CAF’s loss is world’s gain
Africa was the biggest loser at Friday’s Fifa presidential election after their preferred candidate Sheikh Salman bin Ibrahim alKhalifa of Bahrain lost out to Swiss-Italian contender Gianni Infantino. The announcement in Zurich makes it clear that Africa no longer wields deciding power over the outcome of Fifa presidential elections the way it used to.
In years gone by, Africa, the largest voting bloc in Fifa with 54 votes, held pulling power.
The continent’s football controlling body, the Confederation of African Football (CAF), appears to have lost its clout after it had pledged full support for the sheikh.
The Asian Football Confederation had also claimed to back pre-poll favourite Salman, but it seems some of those countries did not give him their vote on Friday.
It appears CAF members were split on who to vote for, despite the decision taken as an African bloc to back the sheikh.
Head of Liberia’s football association Musa Bility claimed that nearly half of African countries would not vote for the sheikh. “I have been in contact with 26 African football association presidents and none will vote for Sheikh Salman,” he told the BBC earlier this month. This was evident in the outcome. At the beginning of the proceedings, it was confirmed to the extraordinary Fifa congress that 207 member associations were entitled to vote (the member associations of Indonesia and Kuwait could not vote because of their respective suspensions).
Uefa’s Infantino got 88 votes in the first round – three more than Sheikh Salman. Prince Ali bin al-Hussein of Jordan scored 27 and Frenchman Jérôme Champagne received seven.
Infantino won in the second round with 115 of the 207 votes, which was more than the required majority of 104, while Sheikh tallied 88 and Prince Ali four.
South African businessman Tokyo Sexwale realised he had no chance of winning and opted to take himself out of the firing line before voting could start.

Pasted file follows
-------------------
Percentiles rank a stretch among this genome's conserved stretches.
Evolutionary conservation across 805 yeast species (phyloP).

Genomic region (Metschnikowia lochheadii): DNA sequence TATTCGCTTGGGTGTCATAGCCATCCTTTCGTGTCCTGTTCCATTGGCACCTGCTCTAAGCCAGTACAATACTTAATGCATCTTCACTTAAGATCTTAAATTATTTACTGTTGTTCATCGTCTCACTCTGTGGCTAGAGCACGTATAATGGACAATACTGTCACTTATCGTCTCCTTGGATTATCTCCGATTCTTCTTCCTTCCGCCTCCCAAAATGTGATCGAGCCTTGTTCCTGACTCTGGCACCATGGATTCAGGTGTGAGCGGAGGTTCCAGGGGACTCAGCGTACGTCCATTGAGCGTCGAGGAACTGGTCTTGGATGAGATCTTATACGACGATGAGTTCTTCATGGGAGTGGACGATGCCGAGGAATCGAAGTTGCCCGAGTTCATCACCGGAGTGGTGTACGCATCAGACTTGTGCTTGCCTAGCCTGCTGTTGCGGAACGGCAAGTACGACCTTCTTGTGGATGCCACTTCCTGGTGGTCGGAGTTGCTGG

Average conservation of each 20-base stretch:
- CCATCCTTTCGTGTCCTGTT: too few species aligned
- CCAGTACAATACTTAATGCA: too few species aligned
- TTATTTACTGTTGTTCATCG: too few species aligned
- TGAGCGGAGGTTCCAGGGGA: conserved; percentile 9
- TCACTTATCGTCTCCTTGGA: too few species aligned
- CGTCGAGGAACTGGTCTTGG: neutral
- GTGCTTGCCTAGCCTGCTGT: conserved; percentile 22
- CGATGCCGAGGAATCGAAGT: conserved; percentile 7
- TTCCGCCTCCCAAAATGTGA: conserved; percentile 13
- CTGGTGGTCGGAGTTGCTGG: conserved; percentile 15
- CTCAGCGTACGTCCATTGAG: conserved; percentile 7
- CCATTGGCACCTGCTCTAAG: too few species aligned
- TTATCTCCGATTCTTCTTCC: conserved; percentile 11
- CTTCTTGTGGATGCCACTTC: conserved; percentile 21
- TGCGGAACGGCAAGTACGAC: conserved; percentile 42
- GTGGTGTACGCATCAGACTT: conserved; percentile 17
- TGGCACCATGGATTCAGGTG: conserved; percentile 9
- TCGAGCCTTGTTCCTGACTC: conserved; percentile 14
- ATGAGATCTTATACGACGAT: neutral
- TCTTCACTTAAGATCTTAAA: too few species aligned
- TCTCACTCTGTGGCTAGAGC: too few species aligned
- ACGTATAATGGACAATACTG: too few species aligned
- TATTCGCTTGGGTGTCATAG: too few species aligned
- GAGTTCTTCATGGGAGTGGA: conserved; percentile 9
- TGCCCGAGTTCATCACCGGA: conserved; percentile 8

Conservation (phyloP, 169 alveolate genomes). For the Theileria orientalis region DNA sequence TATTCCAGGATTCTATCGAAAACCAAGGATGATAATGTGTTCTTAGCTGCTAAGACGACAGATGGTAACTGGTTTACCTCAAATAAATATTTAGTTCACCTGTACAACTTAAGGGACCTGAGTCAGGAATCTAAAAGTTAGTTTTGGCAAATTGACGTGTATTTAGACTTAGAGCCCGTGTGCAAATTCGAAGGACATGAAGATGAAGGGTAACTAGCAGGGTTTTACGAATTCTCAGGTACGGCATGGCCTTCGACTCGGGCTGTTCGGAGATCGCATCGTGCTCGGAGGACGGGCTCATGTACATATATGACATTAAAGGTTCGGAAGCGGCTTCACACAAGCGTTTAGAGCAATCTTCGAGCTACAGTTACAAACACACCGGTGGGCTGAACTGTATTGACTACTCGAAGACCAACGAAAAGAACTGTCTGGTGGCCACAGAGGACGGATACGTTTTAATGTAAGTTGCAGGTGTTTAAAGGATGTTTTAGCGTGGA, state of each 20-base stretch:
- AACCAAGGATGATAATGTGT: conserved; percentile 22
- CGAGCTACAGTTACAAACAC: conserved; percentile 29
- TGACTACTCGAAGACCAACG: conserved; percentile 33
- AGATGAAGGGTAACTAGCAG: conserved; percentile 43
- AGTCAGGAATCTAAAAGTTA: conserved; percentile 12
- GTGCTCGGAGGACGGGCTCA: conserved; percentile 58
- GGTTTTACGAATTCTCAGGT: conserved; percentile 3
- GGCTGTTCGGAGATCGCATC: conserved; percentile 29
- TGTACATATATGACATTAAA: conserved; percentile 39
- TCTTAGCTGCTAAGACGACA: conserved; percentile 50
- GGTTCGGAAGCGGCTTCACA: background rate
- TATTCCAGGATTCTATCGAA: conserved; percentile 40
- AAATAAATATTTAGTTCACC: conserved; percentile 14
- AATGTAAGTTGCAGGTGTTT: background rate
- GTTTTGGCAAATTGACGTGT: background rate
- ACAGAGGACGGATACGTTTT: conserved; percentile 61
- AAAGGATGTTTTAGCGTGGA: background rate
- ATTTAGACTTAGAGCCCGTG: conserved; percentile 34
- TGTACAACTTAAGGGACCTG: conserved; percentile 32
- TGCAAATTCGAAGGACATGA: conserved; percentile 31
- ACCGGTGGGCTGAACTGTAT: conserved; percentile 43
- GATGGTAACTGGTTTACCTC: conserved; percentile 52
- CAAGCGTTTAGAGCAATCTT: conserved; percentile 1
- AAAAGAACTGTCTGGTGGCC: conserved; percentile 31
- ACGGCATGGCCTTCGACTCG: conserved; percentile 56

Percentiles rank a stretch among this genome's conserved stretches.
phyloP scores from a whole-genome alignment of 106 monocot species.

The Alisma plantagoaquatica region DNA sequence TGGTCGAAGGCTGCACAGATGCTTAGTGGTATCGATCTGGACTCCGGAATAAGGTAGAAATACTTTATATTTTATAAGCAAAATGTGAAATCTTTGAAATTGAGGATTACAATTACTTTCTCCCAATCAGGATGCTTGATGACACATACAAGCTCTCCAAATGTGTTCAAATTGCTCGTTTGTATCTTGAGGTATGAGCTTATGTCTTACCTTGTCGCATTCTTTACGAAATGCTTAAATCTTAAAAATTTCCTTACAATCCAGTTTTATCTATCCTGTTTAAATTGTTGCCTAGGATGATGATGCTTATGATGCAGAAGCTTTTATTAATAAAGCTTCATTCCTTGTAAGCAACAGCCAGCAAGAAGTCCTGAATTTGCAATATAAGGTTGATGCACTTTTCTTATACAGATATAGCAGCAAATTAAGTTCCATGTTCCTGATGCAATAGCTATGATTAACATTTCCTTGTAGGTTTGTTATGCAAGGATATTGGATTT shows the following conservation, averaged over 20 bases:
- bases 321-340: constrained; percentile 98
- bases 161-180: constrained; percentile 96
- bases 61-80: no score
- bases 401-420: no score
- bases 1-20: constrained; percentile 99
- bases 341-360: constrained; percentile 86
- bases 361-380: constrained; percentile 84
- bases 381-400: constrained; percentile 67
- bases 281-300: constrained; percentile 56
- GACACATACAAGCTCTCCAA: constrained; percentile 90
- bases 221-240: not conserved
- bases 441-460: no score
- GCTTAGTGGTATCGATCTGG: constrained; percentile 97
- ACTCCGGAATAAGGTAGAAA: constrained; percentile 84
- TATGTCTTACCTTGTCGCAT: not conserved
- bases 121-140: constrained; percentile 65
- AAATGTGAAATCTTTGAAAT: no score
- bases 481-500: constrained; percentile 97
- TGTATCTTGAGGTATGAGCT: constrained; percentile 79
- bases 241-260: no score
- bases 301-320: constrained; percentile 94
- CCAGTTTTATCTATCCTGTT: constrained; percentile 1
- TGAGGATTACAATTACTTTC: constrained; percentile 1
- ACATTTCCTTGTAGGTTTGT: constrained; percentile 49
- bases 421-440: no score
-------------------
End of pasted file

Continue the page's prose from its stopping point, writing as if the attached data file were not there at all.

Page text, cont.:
The newly elected president faces an uphill battle to overhaul Fifa’s battered reputation as he seeks to restore the trust and credibility of the organisation following months of chaos and crisis.
The 45-year-old, who has been at Uefa for 15 years and its general secretary for the past seven, promised to restore the beautiful game to its former Fifa glory.
“I don’t agree that football is divided. Today was an election, not a war. I’m a candidate of the whole world and football. We have to build bridges, not walls,” he said in his acceptance speech.
SA Football Association president Danny Jordaan congratulated Infantino on his victory yesterday, saying he had his work cut out for him. However, he added, the new head’s “track record at Uefa speaks volumes if you look at how the Champions League and all other competitions have been run. He has the experience to turn Fifa around.”
Jordaan said issues Infantino needed to address included the balance of power among confederation and individual member associations and Fifa’s financial turnaround: “For the first time in many years, Fifa reported a loss of about R150 million and sponsors have withdrawn from Fifa. He has to turn that around and clean Fifa’s image.”
Speaking from Zurich yesterday, Sexwale said he could not comment on Infantino “as he is now the Fifa president and no longer a candidate”, adding protocol did not allow him to mention his reasons for stepping down from the campaign before the vote.
» Before Friday’s elections, the organisation endorsed reforms which would go a long way towards changing the battered image of the football world body ( see box).
MAN OF THE MOMENT Newly elected Fifa president Gianni Infantino is tasked with restoring the world body’s reputation